MotoGP champion Jorge Lorenzo expects mixed up races in 2016

MotoGP's new control electronics could play into the hands of different manufacturers at different circuits, Jorge Lorenzo feels

MotoGP champion Jorge Lorenzo expects mixed up races in 2016

The reigning world champion dominated the opening pre-season test at Sepang a fortnight ago, as teams also adapted to new Michelin tyres, finishing an average of one-second clear on the two days he topped.

Following Wednesday's washout, Lorenzo led the way on the second day of the Phillip Island test with two minutes remaining, but with one second covering the top 13 riders.

He was ultimately beaten by Maverick Vinales and Marc Marquez, finishing 0.226 seconds behind the Suzuki pacesetter, and said that a new circuit has shown that different characteristics could come to the fore this year.

"Looking at what happened today, it looks like the new electronics are going to change the performance of the bikes a lot on other tracks," he said.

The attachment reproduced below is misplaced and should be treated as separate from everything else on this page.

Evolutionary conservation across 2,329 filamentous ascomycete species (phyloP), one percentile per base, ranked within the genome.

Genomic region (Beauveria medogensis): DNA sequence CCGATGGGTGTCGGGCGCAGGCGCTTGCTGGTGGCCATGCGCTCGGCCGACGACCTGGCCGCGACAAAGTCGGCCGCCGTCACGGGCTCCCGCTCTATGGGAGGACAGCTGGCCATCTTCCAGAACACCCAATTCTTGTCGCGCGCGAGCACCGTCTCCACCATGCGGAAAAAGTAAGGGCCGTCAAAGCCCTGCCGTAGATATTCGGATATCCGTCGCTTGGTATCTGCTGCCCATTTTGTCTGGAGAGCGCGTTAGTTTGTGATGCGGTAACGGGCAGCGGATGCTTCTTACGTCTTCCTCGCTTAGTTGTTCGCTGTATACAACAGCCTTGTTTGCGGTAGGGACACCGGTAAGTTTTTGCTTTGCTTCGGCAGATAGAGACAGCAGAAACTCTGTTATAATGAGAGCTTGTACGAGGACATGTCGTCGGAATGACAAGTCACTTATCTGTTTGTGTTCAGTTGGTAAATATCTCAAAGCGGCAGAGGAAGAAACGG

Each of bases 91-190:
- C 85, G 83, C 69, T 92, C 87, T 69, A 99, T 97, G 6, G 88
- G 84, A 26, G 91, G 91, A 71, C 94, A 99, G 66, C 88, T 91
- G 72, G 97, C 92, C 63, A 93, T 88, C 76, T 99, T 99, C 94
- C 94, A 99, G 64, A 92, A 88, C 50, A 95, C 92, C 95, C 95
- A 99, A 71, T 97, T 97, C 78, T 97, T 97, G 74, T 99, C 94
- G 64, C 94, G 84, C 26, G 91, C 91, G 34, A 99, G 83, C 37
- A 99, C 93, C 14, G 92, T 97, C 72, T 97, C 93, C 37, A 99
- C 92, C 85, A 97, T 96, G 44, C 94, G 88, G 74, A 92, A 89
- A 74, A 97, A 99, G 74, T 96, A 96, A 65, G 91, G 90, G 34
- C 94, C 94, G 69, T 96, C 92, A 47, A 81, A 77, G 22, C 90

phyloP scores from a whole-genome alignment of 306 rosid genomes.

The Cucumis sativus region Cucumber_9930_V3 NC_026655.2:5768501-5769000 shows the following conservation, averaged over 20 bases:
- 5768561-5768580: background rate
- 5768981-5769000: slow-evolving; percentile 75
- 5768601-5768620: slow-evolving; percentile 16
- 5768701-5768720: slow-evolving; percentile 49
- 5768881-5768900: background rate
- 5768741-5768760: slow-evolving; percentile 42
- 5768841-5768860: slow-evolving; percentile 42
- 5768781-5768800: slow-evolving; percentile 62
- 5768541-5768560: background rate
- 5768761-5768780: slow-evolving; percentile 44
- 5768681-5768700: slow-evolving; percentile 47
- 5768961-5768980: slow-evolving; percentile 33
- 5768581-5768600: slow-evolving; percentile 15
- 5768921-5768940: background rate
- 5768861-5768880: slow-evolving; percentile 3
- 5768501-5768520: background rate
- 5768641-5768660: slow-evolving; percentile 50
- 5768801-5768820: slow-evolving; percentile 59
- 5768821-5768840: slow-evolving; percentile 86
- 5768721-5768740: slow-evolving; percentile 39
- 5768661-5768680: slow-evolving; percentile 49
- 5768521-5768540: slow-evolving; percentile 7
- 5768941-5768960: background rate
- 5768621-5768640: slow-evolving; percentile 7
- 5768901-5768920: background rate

"Someone can have an advantage at one track and maybe they have more problems at another.

Honda starting to make progress

"We have to understand how to be more competitive here to get the same advantage we had in Sepang."

Lorenzo admitted to struggling with the front tyre during the afternoon's dry running.

The Spaniard primarily rode the 2015 Yamaha, and his programme included a half-race simulation.

"Today we have experienced some issues on the front with the stability to ride confidently with open throttle," he added.

"It was a combination of the type of track, the type of asphalt and the type of corners, which are faster than Sepang and are inducing these problems.

"If we can solve the problem we can be much quicker, let's see if it's possible."

NEW ELECTRONICS MORE DEMANDING

Lorenzo's team-mate Valentino Rossi also graced the top of the timesheets during the day, and finished fourth, just 0.047s behind the lead Yamaha.

The majority of in-race electronic adjustment will be left to riders with the new Magneti Marelli units, rather than being automated through the factory ECUs, and Rossi said that will add up over a grand prix.

"Keeping up the pace in the race will be harder," he said.

"Simply because you get less help from the electronics, you have to do more work with your body and the throttle, so that will be a bit more demanding."

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Honda starting to make progress with troubled 2016 MotoGP bike
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